-->
Hollow Tree Ventures parenting humor
Follow the Hollow Tree on Facebook!Follow the tweets!Let's pin together!Look! Square pictures!Google Plus us!HTV's on the YouTube, too!Subscribe via RSS feed!Get yourself some Bloglovin'!I'll send htv to your email inbox!

20 Things You Never Want To Hear From Your Kids

Of course you want your kids to hit developmental speech and hearing milestones and openly communicate with you, but let’s face it—you don’t want them to communicate EVERYTHING, lol. Here’s a funny list of things you don’t ever want to hear your kids say, as well as some valuable information and resources for parents to help recognize signs of hearing loss in children and find ways to potentially help them hear better. | Cochlear | ad | IWantYouToHear

There are few things as important to parents as communication with our kids. From the time they’re born we can’t wait to hear what they’re thinking—like what’s going on in their heads when they spend 20 minutes laughing crazily at a beam of sunshine, and why do they insist on eating random things they find on the sidewalk?!? We want them to understand us when we say, “Don’t put your gum on the dinner table—this is why we can’t have nice things!” and for them to be able to just tell us what’s bothering them instead of screaming inconsolable toddler-babble about it for two hours straight.

Of course I’m kidding (sort of); what we’re really waiting for are the I-love-yous and the bedtime songs, we’re listening for coos and babbles to evolve into mama and dada. Eventually we hope to be lucky enough for them to grow into tweens and teens who continue to tell us what’s bothering them, and who understand us when we say, “Seriously, stop putting your gum on the table—this is why we STILL can’t have nice things!”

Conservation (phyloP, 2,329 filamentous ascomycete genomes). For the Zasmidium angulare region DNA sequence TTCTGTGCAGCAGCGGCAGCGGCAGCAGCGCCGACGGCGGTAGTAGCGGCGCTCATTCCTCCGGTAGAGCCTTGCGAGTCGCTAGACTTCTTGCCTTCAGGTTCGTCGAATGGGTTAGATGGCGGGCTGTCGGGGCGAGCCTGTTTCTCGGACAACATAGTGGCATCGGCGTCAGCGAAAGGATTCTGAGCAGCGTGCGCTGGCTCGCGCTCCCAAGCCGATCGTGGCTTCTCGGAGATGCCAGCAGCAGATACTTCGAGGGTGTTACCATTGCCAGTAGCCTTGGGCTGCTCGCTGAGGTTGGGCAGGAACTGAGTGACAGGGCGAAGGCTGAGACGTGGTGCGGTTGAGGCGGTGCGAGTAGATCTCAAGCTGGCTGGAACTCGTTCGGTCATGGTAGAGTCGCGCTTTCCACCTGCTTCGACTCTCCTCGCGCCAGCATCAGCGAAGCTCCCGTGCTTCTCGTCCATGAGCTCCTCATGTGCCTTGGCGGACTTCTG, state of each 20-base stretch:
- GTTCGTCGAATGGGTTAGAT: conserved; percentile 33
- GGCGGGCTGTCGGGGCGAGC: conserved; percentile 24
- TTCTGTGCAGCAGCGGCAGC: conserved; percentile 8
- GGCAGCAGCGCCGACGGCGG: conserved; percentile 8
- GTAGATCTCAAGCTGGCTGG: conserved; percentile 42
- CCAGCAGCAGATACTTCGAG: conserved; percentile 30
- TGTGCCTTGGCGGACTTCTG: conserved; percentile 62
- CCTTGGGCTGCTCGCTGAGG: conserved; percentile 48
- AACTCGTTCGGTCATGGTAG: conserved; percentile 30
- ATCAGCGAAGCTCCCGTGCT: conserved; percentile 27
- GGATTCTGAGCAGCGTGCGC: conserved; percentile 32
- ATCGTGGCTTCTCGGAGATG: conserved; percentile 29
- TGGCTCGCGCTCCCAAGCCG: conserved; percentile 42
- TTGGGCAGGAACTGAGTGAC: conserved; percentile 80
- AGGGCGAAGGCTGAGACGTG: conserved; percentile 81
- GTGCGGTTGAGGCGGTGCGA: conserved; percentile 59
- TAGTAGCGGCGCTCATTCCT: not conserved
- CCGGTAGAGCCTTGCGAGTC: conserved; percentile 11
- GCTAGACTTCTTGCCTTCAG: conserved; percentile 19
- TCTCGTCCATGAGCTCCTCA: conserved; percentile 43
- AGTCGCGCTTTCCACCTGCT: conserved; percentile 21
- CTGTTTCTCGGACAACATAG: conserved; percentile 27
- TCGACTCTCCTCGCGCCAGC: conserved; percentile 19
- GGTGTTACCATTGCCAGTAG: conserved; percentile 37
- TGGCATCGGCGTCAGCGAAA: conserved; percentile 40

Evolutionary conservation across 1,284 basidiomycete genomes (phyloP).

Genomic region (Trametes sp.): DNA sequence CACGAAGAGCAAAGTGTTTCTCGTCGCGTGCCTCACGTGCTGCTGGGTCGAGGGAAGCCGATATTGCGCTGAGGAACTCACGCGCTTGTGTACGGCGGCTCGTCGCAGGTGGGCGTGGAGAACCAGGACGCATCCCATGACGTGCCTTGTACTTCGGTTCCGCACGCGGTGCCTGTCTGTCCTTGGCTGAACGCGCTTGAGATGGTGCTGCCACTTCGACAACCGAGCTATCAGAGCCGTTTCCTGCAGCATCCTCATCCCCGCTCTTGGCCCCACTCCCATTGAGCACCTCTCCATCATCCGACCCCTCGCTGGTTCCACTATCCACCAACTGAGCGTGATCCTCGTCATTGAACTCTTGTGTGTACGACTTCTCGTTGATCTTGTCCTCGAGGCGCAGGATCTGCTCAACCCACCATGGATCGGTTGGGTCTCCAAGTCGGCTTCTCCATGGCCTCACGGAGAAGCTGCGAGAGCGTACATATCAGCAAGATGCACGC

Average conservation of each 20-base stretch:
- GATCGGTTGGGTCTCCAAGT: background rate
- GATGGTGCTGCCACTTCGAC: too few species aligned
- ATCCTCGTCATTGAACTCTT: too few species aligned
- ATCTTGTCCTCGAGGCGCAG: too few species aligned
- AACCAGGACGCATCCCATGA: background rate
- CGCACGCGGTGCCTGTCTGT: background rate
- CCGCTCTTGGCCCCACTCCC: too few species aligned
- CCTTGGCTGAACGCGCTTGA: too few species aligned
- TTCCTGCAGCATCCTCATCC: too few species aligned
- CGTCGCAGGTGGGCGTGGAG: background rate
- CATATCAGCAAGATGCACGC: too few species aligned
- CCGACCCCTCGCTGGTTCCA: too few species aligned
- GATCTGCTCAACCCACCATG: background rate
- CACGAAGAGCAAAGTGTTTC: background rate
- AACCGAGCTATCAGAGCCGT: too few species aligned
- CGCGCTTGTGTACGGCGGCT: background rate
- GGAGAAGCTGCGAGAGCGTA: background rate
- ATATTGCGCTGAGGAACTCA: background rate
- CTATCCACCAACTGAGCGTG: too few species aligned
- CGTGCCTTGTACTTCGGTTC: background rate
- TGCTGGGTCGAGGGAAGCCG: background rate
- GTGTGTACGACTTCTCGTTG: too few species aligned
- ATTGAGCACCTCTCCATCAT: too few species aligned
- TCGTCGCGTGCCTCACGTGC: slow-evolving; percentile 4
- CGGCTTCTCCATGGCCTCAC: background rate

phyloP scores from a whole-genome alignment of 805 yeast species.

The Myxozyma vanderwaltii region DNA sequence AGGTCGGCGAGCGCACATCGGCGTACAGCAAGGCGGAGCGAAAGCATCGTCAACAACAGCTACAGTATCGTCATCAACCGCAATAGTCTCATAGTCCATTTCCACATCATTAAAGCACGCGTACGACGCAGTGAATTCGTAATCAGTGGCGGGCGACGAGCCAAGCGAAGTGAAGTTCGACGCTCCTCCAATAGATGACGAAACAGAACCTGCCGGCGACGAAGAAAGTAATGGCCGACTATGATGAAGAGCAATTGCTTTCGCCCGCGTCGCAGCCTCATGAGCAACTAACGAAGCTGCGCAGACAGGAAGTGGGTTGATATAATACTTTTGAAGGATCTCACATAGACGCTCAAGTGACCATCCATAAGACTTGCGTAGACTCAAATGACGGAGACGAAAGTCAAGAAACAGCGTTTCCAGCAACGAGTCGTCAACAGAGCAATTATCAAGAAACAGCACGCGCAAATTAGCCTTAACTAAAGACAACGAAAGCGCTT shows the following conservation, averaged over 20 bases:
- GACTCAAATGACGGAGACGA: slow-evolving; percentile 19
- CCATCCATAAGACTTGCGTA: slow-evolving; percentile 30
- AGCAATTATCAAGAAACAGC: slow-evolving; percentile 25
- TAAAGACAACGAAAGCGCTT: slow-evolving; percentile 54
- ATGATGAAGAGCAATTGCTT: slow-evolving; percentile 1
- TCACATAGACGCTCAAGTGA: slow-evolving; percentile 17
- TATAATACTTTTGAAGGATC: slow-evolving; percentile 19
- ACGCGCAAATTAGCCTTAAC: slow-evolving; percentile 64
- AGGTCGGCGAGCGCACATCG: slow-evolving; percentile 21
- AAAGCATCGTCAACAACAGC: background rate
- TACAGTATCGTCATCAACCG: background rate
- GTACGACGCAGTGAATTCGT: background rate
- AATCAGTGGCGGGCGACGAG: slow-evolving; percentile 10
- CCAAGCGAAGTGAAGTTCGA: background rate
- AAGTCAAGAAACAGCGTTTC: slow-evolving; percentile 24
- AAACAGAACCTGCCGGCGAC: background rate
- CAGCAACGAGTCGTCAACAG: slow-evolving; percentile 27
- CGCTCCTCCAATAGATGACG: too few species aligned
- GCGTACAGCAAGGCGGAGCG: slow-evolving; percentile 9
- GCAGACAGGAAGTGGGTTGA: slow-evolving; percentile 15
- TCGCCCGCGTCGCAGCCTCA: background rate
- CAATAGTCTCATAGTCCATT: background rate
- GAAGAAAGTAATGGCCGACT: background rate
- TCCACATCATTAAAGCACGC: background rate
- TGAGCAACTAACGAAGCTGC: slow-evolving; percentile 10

But with the good comes the not-so-good, and all too quickly we learn that every conversation isn’t going to be sunshine and rainbows. As much as we love the idea of communicating with our kids, there are some things we just never want to hear.

20 THINGS YOU NEVER WANT TO HEAR FROM YOUR KIDS:

45-minute recaps of their favorite cartoons.
A request for you not to look in the toilet for...uh...no particular reason.
“My sock is lumpy.”
“I can’t find my shoe.”
“I don’t need to go potty, I just peed in the pool!”
A reminder it was your turn to bring a class snack...as you’re dropping them off at school.
Four-letter words they weren’t supposed to overhear.
In-depth descriptions of bodily functions.
Any confession involving permanent marker and a sibling’s face.
An honest opinion about your new haircut.
One of those knock knock jokes that never seem to end.
Racy lyrics to a song that, in your defense, they really should have edited for radio.
Any indication they’ve noticed that the store you’re in has a toy aisle.
News that the class pet is coming home with them over spring break.
“Mommy, I dropped my toy again” coming from the backseat, 372 times in a row.
An unsolicited reassurance that the cat is fine.
“Look, I cut my own hair!”
“Uh oh, I don’t feel so good…”
“...BRING ME THE PUKE BUCKET!”
Unexplained silence.

The silence can be especially terrifying, since it tends to signal that your kid is off somewhere painting the dog purple or unloading the Tupperware drawer into the toilet. But it can be scary for another reason, too.